It's one thing for clerics to brainwash women into believing in this pathological utopia, where the price of being treated with respect and dignity is to cover their shame (عورة), which is their entire body, in order to avoid the unlikely event of unintentionally seducing sick men (الذين في قلوبهم مرض), even if it meant staying at home all day and all year long; but it's another thing for clergymen to lie to these women, convincing them that such a utopia did exist once upon a time in the glorious past of the golden age of Islam. It never did!

Case in point is the infamous story of the prophet's wife, Aisha, who was covered from head to toe and men were not allowed to talk to her except from behind a partition, yet she was accused of adultery... by Muslim men! While the prophet was still alive!

"Those who brought forward the lies are a group from among yourselves. Don't think of it as an evil done to you, but a good thing. Every man among them will gain what he gained of sin. As for the one who took the lead among them, he will be punished severely (11)" - The Light (Ch. 24) إِنَّ الَّذِينَ جَاءُوا بِالْإِفْكِ عُصْبَةٌ مِّنكُمْ ۚ لَا تَحْسَبُوهُ شَرًّا لَّكُم ۖ بَلْ هُوَ خَيْرٌ لَّكُمْ ۚ لِكُلِّ امْرِئٍ مِّنْهُم مَّا اكْتَسَبَ مِنَ الْإِثْمِ ۚ وَالَّذِي تَوَلَّىٰ كِبْرَهُ مِنْهُمْ لَهُ عَذَابٌ عَظِيمٌ (11) - سورة النور

Another example of many is what Khalid bin al-Waleed did during the caliphate reign of Abu Bakr, when he falsely accused Malik bin Nuwayrah, whom Khalid knew was a devout Muslim and a tribal leader, of reneging from Islam, and had his head cut off by the sword, only to get to Malik's Muslim and hijab-wearing wife, Umm Tamim, whom he dragged into her house and raped, seconds after her husband's death. Hijab did nothing to dissuade one of the greatest figures in the so-called utopian Islamic era from (to put it mildly) severely disrespecting a covered woman. (Full story).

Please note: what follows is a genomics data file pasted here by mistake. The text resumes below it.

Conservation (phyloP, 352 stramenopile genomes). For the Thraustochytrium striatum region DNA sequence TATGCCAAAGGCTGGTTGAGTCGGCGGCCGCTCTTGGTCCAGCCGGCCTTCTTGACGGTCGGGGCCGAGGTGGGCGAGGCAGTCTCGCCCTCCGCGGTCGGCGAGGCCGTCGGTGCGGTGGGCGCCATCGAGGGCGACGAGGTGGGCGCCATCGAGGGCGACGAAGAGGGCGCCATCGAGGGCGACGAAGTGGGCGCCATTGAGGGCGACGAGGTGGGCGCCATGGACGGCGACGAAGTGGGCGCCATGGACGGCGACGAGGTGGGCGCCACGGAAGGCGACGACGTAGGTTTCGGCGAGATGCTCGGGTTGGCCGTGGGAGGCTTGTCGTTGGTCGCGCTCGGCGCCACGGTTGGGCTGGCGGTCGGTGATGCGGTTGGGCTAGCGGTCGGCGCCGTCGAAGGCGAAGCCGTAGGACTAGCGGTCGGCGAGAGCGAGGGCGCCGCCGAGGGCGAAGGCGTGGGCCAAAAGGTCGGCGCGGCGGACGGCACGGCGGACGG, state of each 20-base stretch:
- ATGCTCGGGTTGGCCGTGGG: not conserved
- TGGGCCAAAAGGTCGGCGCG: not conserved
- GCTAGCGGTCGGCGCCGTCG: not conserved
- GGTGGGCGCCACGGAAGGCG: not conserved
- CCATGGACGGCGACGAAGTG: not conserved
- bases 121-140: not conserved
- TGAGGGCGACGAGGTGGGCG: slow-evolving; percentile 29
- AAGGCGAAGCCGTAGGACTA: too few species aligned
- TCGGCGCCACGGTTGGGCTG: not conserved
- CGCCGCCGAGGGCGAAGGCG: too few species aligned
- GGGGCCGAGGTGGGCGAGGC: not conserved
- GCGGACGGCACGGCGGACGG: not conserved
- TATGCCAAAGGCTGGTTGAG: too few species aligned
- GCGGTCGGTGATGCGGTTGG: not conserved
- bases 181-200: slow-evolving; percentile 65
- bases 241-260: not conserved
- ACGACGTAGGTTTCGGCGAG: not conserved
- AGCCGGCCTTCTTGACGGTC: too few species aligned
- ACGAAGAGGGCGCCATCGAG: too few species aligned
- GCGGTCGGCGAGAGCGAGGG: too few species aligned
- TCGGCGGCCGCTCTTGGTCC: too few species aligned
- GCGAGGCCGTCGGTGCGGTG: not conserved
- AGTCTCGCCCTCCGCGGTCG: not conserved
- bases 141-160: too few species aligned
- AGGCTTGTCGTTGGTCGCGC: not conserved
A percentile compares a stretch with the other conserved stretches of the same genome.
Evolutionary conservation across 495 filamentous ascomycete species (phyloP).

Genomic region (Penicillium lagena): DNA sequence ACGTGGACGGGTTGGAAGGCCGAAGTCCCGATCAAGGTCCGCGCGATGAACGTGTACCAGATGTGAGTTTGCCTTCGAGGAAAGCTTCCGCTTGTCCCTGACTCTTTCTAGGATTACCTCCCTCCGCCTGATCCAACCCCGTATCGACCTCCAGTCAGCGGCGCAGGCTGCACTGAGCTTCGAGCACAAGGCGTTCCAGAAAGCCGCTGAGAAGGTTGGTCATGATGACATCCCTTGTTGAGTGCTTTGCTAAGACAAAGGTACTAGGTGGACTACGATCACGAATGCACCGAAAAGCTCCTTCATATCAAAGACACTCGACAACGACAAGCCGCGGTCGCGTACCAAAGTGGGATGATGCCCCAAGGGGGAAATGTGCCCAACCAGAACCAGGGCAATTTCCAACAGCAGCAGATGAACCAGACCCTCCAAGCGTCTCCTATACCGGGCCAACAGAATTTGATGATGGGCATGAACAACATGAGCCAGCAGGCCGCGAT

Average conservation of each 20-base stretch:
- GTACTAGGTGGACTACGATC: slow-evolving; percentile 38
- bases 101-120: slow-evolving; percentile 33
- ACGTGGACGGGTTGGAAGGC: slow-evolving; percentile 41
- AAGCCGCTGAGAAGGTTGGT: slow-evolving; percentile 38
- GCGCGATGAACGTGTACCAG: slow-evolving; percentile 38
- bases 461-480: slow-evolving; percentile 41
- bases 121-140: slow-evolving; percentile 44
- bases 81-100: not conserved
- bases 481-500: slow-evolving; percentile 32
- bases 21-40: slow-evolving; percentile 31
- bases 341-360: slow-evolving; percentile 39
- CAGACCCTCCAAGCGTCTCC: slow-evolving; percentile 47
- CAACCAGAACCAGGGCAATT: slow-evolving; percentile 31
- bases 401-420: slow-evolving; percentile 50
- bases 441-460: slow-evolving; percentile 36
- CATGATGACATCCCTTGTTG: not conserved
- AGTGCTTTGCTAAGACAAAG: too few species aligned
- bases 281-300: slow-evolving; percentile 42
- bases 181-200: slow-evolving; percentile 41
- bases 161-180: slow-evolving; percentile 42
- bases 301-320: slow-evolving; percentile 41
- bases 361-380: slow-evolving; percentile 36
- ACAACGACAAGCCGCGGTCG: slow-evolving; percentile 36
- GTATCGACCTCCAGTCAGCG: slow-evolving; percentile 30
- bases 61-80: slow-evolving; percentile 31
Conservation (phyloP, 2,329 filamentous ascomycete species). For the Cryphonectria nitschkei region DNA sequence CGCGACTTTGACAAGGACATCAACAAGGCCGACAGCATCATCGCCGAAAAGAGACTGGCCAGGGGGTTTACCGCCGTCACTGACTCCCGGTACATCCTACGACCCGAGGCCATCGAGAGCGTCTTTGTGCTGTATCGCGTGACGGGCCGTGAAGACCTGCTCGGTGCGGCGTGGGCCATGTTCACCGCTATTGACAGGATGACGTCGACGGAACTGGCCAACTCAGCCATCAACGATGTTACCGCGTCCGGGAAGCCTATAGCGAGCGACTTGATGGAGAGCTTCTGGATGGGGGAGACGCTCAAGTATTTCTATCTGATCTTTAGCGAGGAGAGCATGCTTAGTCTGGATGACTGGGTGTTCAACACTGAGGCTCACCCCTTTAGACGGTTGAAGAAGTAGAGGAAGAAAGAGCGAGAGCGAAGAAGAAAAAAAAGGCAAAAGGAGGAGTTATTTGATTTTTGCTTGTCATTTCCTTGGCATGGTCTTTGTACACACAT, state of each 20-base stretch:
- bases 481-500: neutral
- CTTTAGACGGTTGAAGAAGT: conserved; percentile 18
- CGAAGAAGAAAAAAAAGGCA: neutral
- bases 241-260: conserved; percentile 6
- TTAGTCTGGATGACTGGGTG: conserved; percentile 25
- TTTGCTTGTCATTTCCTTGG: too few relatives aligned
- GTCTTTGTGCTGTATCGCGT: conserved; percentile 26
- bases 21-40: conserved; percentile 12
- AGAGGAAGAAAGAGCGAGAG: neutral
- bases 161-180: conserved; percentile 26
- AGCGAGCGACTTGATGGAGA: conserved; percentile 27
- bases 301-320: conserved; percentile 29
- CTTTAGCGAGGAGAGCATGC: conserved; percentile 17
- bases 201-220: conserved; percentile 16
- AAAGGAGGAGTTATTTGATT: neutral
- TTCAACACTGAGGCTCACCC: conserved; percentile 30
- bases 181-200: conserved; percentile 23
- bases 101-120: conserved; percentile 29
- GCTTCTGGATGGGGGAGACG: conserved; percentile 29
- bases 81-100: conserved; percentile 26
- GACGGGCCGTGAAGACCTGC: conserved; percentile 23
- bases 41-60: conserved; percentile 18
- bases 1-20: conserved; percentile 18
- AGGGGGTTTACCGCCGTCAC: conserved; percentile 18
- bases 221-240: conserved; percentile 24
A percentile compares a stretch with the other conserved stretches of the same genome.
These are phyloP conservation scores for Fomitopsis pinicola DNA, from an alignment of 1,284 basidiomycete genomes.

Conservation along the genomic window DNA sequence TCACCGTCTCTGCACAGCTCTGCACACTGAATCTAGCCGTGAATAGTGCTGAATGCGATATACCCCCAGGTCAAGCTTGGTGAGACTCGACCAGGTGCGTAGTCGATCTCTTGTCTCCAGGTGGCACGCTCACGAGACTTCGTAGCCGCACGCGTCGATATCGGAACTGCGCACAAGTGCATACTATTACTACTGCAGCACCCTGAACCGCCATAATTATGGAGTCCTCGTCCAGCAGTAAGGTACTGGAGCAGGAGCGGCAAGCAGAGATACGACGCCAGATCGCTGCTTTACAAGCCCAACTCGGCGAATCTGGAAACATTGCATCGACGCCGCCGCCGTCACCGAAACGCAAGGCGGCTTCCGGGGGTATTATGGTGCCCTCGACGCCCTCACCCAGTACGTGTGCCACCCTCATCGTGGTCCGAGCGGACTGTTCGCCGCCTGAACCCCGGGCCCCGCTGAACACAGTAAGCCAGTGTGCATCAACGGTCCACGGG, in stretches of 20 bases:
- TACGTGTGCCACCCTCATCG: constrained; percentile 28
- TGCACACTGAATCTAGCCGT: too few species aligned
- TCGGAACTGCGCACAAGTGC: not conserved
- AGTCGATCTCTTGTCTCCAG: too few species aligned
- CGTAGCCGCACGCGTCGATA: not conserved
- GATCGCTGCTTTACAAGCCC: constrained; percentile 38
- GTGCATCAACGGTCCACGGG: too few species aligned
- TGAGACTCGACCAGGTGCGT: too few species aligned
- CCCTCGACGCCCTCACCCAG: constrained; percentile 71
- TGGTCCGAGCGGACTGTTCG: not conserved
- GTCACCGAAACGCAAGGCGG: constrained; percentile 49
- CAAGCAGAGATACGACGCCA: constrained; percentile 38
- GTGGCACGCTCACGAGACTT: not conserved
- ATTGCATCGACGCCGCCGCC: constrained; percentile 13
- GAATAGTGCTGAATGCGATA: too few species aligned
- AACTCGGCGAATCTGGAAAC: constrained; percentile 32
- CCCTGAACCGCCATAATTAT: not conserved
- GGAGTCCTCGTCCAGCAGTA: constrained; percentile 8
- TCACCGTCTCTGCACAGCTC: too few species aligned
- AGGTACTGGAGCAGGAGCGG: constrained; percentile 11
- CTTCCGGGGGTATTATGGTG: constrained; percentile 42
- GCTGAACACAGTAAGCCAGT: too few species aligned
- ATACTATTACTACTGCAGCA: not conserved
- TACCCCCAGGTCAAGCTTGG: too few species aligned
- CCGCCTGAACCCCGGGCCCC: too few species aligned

And in the 21st century, the country rated the highest in incidents of sexual assault in the world is Afghanistan, the country where almost every woman is covered from head to toe. Egypt ranked second, where the great majority of women are also covered. If these statistics mean anything, it is that the number of women adhering to the hijab is not an indication of piety and righteousness, but an indication of a reaction to the rising number of sick men in the society. It's about time that Muslim women realized the truth: hijab does not dissuade sick men from their sick thoughts.